Spotted- tailed Quoll

Dasyurus maculatus

The Spotted-tailed Quoll also known as Tiger Quoll, is about the size of a domestic cat, it is a member of the Dasyurids family, it is a Marsupial, and it is carnivorous.  Australia is home to four species of quolls, which are the largest carnivorous marsupials in Australia.

The Spotted-tailed Quoll is a rich rufus brown above, paler below, with white spots of different size all over the body including the tail. The head and body length is 38-75 cm in males; females are smaller 34-45cm. The male weighs up to 7 kg, the female 4 kg.

Tail length is almost the same size as the body length in both male and female. Life expectancy in the wild is about 3-4 years.

It is found on the East coast where it has been recorded across a range of habitat types, including rainforest, open forest, woodland, coastal heath and inland riparian forest, from the sub-alpine zone to the coastline. Unfortunately most of us will never see one in the wild. Due to land clearing and loss of suitable habitat, competition from feral cats and foxes, being shot due to its taste for domestic fowl, its numbers have been greatly reduced and it is now listed on the threatened species list.

Once upon a time the Eastern Quoll was found from Southern Queensland right through to Tasmania, it is now only found in Tasmania.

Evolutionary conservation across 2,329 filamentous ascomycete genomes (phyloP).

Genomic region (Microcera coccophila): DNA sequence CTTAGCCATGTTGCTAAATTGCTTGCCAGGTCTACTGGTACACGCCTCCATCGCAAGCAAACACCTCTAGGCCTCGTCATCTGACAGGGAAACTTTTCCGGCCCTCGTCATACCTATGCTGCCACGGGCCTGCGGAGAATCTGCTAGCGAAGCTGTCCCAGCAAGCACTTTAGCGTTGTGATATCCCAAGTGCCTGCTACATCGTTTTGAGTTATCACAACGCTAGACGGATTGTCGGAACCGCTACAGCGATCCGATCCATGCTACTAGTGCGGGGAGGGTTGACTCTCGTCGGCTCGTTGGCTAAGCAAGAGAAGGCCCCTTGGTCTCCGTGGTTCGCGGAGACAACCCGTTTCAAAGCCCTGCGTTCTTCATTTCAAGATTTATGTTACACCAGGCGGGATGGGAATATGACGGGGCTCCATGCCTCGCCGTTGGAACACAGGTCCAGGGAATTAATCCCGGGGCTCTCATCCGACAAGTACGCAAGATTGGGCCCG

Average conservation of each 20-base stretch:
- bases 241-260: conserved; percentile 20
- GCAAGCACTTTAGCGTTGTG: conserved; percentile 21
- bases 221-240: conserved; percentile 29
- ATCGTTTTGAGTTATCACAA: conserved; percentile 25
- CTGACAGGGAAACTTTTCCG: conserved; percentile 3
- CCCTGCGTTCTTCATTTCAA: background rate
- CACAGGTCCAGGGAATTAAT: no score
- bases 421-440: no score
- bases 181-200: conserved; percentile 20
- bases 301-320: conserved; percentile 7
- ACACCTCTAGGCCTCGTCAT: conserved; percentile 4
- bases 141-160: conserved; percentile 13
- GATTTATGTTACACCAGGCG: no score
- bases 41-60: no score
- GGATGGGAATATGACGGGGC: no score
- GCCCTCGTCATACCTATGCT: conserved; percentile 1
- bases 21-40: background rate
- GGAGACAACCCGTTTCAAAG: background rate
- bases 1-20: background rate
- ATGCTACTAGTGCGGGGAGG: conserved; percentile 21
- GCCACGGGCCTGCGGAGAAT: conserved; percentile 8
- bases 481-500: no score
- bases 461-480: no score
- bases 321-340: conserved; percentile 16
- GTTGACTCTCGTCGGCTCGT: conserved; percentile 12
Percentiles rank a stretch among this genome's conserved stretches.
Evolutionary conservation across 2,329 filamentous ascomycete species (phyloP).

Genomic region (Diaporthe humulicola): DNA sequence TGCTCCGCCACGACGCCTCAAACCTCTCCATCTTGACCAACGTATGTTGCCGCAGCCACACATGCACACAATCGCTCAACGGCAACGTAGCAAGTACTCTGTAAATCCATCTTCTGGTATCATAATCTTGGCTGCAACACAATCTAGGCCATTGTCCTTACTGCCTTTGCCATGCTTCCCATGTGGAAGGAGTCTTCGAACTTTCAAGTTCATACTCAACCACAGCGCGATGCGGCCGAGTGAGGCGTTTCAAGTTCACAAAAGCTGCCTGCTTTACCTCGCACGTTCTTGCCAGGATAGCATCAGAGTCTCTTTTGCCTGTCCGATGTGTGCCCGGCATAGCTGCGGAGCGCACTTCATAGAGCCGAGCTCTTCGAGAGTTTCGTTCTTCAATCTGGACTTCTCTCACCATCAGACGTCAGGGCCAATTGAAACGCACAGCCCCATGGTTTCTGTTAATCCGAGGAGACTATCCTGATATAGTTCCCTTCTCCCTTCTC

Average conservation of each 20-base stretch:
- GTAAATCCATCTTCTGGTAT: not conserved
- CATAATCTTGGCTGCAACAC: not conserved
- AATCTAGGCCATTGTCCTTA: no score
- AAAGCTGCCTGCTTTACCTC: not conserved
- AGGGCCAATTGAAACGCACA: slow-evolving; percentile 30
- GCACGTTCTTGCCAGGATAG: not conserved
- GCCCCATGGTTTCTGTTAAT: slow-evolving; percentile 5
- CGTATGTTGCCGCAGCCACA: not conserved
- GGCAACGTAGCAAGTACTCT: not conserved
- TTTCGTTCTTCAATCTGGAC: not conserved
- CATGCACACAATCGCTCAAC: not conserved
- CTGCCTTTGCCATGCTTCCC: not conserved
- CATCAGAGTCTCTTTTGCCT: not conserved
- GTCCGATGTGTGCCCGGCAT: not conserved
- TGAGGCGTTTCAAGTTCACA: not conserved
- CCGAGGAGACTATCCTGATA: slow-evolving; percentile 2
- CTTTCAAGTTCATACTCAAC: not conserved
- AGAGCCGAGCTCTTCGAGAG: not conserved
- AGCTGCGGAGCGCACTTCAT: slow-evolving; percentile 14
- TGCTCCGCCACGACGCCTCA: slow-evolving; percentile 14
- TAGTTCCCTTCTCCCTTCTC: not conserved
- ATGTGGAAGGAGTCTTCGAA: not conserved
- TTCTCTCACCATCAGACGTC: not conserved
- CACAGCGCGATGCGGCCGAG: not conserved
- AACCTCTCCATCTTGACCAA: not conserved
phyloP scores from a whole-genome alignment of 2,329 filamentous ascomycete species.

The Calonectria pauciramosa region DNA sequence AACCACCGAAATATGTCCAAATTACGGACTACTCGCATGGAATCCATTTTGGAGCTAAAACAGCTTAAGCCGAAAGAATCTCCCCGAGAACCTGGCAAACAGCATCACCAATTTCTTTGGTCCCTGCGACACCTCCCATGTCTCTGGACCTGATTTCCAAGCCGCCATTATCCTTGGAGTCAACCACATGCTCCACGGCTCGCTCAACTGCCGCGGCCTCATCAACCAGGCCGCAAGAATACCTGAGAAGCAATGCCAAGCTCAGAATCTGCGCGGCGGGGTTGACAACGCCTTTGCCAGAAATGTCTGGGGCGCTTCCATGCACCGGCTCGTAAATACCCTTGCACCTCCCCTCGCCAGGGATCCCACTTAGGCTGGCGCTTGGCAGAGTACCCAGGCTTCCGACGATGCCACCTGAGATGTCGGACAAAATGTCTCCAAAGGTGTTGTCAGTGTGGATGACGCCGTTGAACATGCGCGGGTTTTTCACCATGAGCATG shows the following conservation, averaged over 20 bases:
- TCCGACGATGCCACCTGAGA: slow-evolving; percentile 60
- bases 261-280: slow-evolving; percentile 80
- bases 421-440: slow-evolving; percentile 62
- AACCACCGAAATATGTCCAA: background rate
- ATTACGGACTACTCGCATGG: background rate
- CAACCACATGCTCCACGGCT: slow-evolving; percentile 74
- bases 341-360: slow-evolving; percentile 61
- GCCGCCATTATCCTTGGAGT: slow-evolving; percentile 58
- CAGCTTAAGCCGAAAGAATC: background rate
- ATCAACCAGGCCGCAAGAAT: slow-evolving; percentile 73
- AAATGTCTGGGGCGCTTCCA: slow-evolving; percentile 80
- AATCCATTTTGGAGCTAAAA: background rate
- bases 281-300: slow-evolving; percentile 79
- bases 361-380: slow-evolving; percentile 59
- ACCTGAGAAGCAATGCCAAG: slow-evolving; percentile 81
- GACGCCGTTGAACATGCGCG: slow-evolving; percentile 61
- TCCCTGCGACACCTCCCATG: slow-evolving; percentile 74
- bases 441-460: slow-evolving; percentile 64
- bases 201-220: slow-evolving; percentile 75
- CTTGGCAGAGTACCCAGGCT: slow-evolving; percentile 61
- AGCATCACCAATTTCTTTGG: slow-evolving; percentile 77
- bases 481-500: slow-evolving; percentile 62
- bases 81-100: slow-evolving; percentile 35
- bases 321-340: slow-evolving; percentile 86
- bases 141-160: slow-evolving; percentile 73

The Spotted tailed Quoll become sexually mature at 1 year old, the female will give birth to an average of 5 young. She will carry her young in the pouch till they are 7 weeks old, the young become independent at 18 weeks. Breeding takes place from April to July. The male will defend the nest site which can be in a hollow log, rock caves, or even in trees, but have little to do with his offspring.

It is mainly nocturnal as are most marsupials, but can still be found in the sun foraging or sunning itself.

The Quoll is a very good hunter, prey include gliders, possums, small wallabies, rats, birds, bandicoots, rabbits, reptiles and insects. Also eats carrion and takes domestic fowl.


The Australian Museum Complete book of Australian mammals.

The Encyclopedia of Australian Mammals by Ronald Strahan.